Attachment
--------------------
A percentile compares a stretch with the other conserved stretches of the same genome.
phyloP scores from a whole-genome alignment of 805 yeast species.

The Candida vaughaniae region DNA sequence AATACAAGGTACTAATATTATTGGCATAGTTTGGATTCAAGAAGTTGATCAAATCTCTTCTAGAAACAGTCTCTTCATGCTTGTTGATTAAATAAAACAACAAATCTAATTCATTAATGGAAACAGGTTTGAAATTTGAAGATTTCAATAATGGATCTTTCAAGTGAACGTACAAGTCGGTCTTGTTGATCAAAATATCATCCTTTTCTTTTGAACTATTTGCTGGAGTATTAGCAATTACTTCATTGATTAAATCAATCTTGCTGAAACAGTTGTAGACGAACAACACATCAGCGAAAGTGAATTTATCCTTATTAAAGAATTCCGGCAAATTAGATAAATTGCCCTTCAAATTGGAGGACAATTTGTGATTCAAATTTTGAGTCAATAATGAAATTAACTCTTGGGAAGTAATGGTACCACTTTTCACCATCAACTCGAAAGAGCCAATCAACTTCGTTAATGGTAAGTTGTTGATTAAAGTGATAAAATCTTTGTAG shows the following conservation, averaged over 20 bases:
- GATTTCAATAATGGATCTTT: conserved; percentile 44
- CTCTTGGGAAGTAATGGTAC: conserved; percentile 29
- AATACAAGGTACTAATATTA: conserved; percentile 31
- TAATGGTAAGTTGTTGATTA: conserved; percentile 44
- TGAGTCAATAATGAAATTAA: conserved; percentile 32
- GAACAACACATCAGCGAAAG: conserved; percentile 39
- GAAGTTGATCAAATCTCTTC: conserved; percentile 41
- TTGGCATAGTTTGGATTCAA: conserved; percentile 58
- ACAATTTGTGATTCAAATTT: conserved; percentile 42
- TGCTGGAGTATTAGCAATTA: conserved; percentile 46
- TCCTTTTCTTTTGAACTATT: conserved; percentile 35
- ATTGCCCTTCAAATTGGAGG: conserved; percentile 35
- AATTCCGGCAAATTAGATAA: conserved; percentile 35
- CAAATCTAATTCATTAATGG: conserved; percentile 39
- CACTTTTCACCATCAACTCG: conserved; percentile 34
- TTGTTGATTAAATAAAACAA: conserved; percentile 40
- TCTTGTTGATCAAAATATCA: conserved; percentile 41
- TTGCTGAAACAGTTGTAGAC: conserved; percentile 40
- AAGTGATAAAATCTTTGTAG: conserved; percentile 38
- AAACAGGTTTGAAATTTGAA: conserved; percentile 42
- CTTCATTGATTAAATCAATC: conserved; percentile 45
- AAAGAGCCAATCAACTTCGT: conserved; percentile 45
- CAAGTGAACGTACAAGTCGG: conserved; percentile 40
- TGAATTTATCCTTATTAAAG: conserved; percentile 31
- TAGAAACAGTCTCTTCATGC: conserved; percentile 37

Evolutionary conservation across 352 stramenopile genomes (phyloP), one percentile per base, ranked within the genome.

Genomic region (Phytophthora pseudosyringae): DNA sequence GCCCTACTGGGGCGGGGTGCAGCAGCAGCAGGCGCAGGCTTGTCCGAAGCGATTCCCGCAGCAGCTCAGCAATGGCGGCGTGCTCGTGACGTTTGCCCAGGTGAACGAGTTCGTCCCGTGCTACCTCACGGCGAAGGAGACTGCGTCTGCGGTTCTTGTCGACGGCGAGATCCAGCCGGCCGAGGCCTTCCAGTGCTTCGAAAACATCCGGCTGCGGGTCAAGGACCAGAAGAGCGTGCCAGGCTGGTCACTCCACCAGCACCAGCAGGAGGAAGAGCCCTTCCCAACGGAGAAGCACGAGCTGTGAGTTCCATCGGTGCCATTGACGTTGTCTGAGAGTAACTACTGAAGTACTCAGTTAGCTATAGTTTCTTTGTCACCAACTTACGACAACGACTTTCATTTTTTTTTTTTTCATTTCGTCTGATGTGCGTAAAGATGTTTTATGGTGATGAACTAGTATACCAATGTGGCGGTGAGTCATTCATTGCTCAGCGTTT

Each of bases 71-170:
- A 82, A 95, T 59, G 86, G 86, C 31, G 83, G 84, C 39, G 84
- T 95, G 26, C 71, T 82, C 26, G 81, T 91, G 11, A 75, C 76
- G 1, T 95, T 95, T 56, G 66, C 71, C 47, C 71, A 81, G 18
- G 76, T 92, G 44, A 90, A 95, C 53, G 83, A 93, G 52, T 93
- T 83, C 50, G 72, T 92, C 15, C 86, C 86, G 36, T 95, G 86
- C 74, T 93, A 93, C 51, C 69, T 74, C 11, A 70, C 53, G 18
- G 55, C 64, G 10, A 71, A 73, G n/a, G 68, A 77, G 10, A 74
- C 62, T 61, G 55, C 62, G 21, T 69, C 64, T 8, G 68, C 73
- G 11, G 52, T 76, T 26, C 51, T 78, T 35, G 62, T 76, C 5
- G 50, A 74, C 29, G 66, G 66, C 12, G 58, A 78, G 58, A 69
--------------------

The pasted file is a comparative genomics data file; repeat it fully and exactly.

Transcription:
A percentile compares a stretch with the other conserved stretches of the same genome.
phyloP scores from a whole-genome alignment of 805 yeast species.

The Candida vaughaniae region DNA sequence AATACAAGGTACTAATATTATTGGCATAGTTTGGATTCAAGAAGTTGATCAAATCTCTTCTAGAAACAGTCTCTTCATGCTTGTTGATTAAATAAAACAACAAATCTAATTCATTAATGGAAACAGGTTTGAAATTTGAAGATTTCAATAATGGATCTTTCAAGTGAACGTACAAGTCGGTCTTGTTGATCAAAATATCATCCTTTTCTTTTGAACTATTTGCTGGAGTATTAGCAATTACTTCATTGATTAAATCAATCTTGCTGAAACAGTTGTAGACGAACAACACATCAGCGAAAGTGAATTTATCCTTATTAAAGAATTCCGGCAAATTAGATAAATTGCCCTTCAAATTGGAGGACAATTTGTGATTCAAATTTTGAGTCAATAATGAAATTAACTCTTGGGAAGTAATGGTACCACTTTTCACCATCAACTCGAAAGAGCCAATCAACTTCGTTAATGGTAAGTTGTTGATTAAAGTGATAAAATCTTTGTAG shows the following conservation, averaged over 20 bases:
- GATTTCAATAATGGATCTTT: conserved; percentile 44
- CTCTTGGGAAGTAATGGTAC: conserved; percentile 29
- AATACAAGGTACTAATATTA: conserved; percentile 31
- TAATGGTAAGTTGTTGATTA: conserved; percentile 44
- TGAGTCAATAATGAAATTAA: conserved; percentile 32
- GAACAACACATCAGCGAAAG: conserved; percentile 39
- GAAGTTGATCAAATCTCTTC: conserved; percentile 41
- TTGGCATAGTTTGGATTCAA: conserved; percentile 58
- ACAATTTGTGATTCAAATTT: conserved; percentile 42
- TGCTGGAGTATTAGCAATTA: conserved; percentile 46
- TCCTTTTCTTTTGAACTATT: conserved; percentile 35
- ATTGCCCTTCAAATTGGAGG: conserved; percentile 35
- AATTCCGGCAAATTAGATAA: conserved; percentile 35
- CAAATCTAATTCATTAATGG: conserved; percentile 39
- CACTTTTCACCATCAACTCG: conserved; percentile 34
- TTGTTGATTAAATAAAACAA: conserved; percentile 40
- TCTTGTTGATCAAAATATCA: conserved; percentile 41
- TTGCTGAAACAGTTGTAGAC: conserved; percentile 40
- AAGTGATAAAATCTTTGTAG: conserved; percentile 38
- AAACAGGTTTGAAATTTGAA: conserved; percentile 42
- CTTCATTGATTAAATCAATC: conserved; percentile 45
- AAAGAGCCAATCAACTTCGT: conserved; percentile 45
- CAAGTGAACGTACAAGTCGG: conserved; percentile 40
- TGAATTTATCCTTATTAAAG: conserved; percentile 31
- TAGAAACAGTCTCTTCATGC: conserved; percentile 37

Evolutionary conservation across 352 stramenopile genomes (phyloP), one percentile per base, ranked within the genome.

Genomic region (Phytophthora pseudosyringae): DNA sequence GCCCTACTGGGGCGGGGTGCAGCAGCAGCAGGCGCAGGCTTGTCCGAAGCGATTCCCGCAGCAGCTCAGCAATGGCGGCGTGCTCGTGACGTTTGCCCAGGTGAACGAGTTCGTCCCGTGCTACCTCACGGCGAAGGAGACTGCGTCTGCGGTTCTTGTCGACGGCGAGATCCAGCCGGCCGAGGCCTTCCAGTGCTTCGAAAACATCCGGCTGCGGGTCAAGGACCAGAAGAGCGTGCCAGGCTGGTCACTCCACCAGCACCAGCAGGAGGAAGAGCCCTTCCCAACGGAGAAGCACGAGCTGTGAGTTCCATCGGTGCCATTGACGTTGTCTGAGAGTAACTACTGAAGTACTCAGTTAGCTATAGTTTCTTTGTCACCAACTTACGACAACGACTTTCATTTTTTTTTTTTTCATTTCGTCTGATGTGCGTAAAGATGTTTTATGGTGATGAACTAGTATACCAATGTGGCGGTGAGTCATTCATTGCTCAGCGTTT

Each of bases 71-170:
- A 82, A 95, T 59, G 86, G 86, C 31, G 83, G 84, C 39, G 84
- T 95, G 26, C 71, T 82, C 26, G 81, T 91, G 11, A 75, C 76
- G 1, T 95, T 95, T 56, G 66, C 71, C 47, C 71, A 81, G 18
- G 76, T 92, G 44, A 90, A 95, C 53, G 83, A 93, G 52, T 93
- T 83, C 50, G 72, T 92, C 15, C 86, C 86, G 36, T 95, G 86
- C 74, T 93, A 93, C 51, C 69, T 74, C 11, A 70, C 53, G 18
- G 55, C 64, G 10, A 71, A 73, G n/a, G 68, A 77, G 10, A 74
- C 62, T 61, G 55, C 62, G 21, T 69, C 64, T 8, G 68, C 73
- G 11, G 52, T 76, T 26, C 51, T 78, T 35, G 62, T 76, C 5
- G 50, A 74, C 29, G 66, G 66, C 12, G 58, A 78, G 58, A 69